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    Testicular Cancer Treatment (PDQ®): Treatment - Patient Information [NCI] - Treatment Options by Stage

    Stage I Testicular Cancer

    Treatment of stage I testicular cancer depends on whether the cancer is a seminoma or a nonseminoma.

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    Treatment of seminoma may include the following:

    • Surgery to remove the testicle, followed by surveillance.
    • For patients who want active treatment rather than surveillance, treatment may include:

    Treatment of nonseminoma may include the following:

    • Surgery to remove the testicle, with long-term follow-up.
    • Surgery to remove the testicle and lymph nodes in the abdomen, with long-term follow-up.
    • Surgery followed by chemotherapy for patients at high risk of recurrence, with long-term follow-up.

    Check for U.S. clinical trials from NCI's list of cancer clinical trials that are now accepting patients with stage I malignant testicular germ cell tumor. For more specific results, refine the search by using other search features, such as the location of the trial, the type of treatment, or the name of the drug. Talk with your doctor about clinical trials that may be right for you. General information about clinical trials is available from the NCI Web site.

    Stage II Testicular Cancer

    Treatment of stage II testicular cancer depends on whether the cancer is a seminoma or a nonseminoma.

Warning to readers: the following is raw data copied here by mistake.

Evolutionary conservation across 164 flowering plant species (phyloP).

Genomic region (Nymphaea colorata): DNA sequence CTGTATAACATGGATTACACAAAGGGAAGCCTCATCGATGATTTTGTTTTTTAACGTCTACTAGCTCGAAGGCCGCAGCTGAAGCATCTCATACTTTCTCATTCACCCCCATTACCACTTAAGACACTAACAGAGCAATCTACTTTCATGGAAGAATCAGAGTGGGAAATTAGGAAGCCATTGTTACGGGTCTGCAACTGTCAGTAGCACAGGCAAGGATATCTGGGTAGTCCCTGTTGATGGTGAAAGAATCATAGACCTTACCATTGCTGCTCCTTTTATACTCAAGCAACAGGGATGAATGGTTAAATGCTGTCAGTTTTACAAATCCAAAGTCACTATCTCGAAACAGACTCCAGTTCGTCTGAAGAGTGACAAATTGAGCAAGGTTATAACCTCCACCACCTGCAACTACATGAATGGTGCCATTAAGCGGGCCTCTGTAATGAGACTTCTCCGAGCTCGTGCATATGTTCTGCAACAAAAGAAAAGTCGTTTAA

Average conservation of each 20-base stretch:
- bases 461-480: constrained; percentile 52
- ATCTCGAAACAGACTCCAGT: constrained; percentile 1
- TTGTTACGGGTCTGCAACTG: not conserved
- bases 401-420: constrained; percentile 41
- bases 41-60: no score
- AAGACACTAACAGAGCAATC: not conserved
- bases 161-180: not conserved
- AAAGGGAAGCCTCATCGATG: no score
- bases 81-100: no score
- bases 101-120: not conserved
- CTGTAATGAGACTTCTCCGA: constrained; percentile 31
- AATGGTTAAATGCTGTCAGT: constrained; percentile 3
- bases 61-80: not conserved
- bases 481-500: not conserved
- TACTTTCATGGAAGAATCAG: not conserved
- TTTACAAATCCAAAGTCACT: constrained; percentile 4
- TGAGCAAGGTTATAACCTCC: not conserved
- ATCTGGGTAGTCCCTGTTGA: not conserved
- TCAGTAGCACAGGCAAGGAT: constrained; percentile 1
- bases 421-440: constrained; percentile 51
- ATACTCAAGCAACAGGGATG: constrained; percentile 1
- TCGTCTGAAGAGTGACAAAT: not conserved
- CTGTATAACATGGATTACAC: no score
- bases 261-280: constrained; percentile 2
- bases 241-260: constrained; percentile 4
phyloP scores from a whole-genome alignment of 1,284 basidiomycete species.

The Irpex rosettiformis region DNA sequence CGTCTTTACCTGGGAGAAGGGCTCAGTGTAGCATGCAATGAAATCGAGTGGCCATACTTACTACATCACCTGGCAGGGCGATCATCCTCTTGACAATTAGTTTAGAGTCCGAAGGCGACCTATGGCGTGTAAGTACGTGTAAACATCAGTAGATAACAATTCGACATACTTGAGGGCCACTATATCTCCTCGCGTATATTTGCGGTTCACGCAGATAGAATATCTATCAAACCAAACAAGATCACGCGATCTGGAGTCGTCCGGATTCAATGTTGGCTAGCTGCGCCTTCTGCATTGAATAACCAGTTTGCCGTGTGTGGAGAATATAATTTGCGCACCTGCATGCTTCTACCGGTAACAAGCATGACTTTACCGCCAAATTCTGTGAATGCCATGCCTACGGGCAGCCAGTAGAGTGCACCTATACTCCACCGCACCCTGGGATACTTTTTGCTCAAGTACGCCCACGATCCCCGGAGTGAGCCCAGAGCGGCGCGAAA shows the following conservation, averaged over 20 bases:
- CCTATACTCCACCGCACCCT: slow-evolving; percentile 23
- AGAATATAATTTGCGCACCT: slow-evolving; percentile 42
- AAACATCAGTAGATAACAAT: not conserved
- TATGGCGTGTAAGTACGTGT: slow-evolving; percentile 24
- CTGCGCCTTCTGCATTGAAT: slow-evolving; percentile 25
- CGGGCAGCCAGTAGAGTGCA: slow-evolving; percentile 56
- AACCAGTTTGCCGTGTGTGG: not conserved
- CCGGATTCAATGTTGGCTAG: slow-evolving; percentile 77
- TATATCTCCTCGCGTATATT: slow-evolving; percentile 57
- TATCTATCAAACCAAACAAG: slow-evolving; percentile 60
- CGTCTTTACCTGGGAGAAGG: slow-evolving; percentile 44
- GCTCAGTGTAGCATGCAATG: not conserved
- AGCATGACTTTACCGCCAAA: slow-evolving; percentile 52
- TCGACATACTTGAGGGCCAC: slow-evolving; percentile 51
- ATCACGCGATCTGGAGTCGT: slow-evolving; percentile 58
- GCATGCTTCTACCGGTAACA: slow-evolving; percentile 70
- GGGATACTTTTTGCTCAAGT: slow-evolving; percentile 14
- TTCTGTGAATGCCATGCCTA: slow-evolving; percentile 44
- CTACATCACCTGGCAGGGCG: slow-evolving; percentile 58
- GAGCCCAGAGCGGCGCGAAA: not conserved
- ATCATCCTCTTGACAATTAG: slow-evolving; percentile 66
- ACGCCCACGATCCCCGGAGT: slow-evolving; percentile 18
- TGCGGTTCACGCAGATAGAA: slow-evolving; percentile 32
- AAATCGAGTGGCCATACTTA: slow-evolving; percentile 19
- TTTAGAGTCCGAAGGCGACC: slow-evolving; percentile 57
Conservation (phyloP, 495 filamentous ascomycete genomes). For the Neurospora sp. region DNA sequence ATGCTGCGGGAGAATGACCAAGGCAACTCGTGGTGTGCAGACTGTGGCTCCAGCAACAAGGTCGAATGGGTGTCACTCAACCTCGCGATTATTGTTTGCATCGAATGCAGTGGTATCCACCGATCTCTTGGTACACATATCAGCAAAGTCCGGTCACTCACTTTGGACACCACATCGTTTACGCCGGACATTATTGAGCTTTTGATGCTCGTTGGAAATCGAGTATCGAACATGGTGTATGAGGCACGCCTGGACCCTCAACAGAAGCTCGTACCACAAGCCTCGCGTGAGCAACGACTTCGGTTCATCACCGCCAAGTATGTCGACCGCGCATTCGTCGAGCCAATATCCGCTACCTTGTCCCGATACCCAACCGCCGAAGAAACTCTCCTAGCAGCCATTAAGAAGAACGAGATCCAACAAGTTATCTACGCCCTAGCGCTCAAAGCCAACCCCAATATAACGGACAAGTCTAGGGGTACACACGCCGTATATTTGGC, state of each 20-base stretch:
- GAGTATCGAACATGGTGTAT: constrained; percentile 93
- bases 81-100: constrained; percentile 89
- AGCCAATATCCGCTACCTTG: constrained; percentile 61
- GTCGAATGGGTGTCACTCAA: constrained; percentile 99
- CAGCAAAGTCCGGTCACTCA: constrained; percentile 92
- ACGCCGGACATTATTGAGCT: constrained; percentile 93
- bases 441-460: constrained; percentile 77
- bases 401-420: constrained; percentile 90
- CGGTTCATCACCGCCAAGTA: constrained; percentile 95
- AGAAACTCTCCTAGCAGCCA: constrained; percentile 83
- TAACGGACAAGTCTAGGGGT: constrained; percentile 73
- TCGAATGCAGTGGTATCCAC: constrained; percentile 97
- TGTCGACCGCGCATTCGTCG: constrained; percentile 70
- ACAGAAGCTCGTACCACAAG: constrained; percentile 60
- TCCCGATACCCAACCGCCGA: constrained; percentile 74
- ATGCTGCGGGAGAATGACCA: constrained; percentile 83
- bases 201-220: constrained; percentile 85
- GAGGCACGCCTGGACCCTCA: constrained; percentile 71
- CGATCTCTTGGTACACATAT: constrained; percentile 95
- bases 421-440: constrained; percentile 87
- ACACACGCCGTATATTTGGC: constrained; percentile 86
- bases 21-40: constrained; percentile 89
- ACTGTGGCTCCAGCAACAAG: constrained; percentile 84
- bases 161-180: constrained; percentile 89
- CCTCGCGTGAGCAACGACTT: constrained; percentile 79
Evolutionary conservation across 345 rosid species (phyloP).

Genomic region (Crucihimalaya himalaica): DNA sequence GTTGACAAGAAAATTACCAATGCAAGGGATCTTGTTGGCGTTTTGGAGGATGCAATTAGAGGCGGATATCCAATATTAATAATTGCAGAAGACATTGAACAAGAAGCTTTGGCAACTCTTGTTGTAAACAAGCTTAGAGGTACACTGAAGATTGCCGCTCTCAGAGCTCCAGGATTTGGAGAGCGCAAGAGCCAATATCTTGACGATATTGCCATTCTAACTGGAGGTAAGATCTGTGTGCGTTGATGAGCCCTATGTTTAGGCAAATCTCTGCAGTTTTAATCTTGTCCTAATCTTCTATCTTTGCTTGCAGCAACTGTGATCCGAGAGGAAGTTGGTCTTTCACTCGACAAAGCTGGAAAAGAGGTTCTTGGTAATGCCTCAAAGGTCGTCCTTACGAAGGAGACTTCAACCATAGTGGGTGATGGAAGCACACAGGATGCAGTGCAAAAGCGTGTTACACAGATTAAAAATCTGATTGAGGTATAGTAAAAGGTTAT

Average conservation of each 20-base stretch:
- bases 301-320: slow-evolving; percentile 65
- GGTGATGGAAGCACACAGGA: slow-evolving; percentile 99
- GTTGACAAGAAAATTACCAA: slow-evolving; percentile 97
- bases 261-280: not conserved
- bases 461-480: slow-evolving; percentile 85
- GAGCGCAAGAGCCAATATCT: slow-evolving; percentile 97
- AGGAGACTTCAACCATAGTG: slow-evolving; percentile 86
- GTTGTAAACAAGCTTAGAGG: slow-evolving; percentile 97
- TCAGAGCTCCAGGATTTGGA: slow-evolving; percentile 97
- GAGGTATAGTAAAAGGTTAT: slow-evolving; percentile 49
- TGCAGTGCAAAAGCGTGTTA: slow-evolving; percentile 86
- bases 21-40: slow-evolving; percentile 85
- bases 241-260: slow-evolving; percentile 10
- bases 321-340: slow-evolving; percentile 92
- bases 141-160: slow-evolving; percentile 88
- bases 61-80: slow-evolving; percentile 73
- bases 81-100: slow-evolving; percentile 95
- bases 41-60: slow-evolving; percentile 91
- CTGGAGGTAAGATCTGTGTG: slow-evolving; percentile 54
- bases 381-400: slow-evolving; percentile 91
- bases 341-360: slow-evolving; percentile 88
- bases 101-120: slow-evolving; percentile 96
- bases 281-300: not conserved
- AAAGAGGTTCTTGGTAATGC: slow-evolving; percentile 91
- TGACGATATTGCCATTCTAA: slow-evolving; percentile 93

Treatment of seminoma may include the following:

    • When the tumor is 5 centimeters or smaller:
      • Surgery to remove the testicle, followed by radiation therapy to lymph nodes in the abdomen and pelvis.
      • Combination chemotherapy.
      • Surgery to remove the testicle and lymph nodes in the abdomen.
    • When the tumor is larger than 5 centimeters:
      • Surgery to remove the testicle, followed by combination chemotherapy or radiation therapy to lymph nodes in the abdomen and pelvis, with long-term follow-up.

    Treatment of nonseminoma may include the following:

    • Surgery to remove the testicle and lymph nodes, with long-term follow-up.
    • Surgery to remove the testicle and lymph nodes, followed by combination chemotherapy and long-term follow-up.
    • Surgery to remove the testicle, followed by combination chemotherapy and a second surgery if cancer remains, with long-term follow-up.
    • Combination chemotherapy before surgery to remove the testicle, for cancer that has spread and is thought to be life-threatening.
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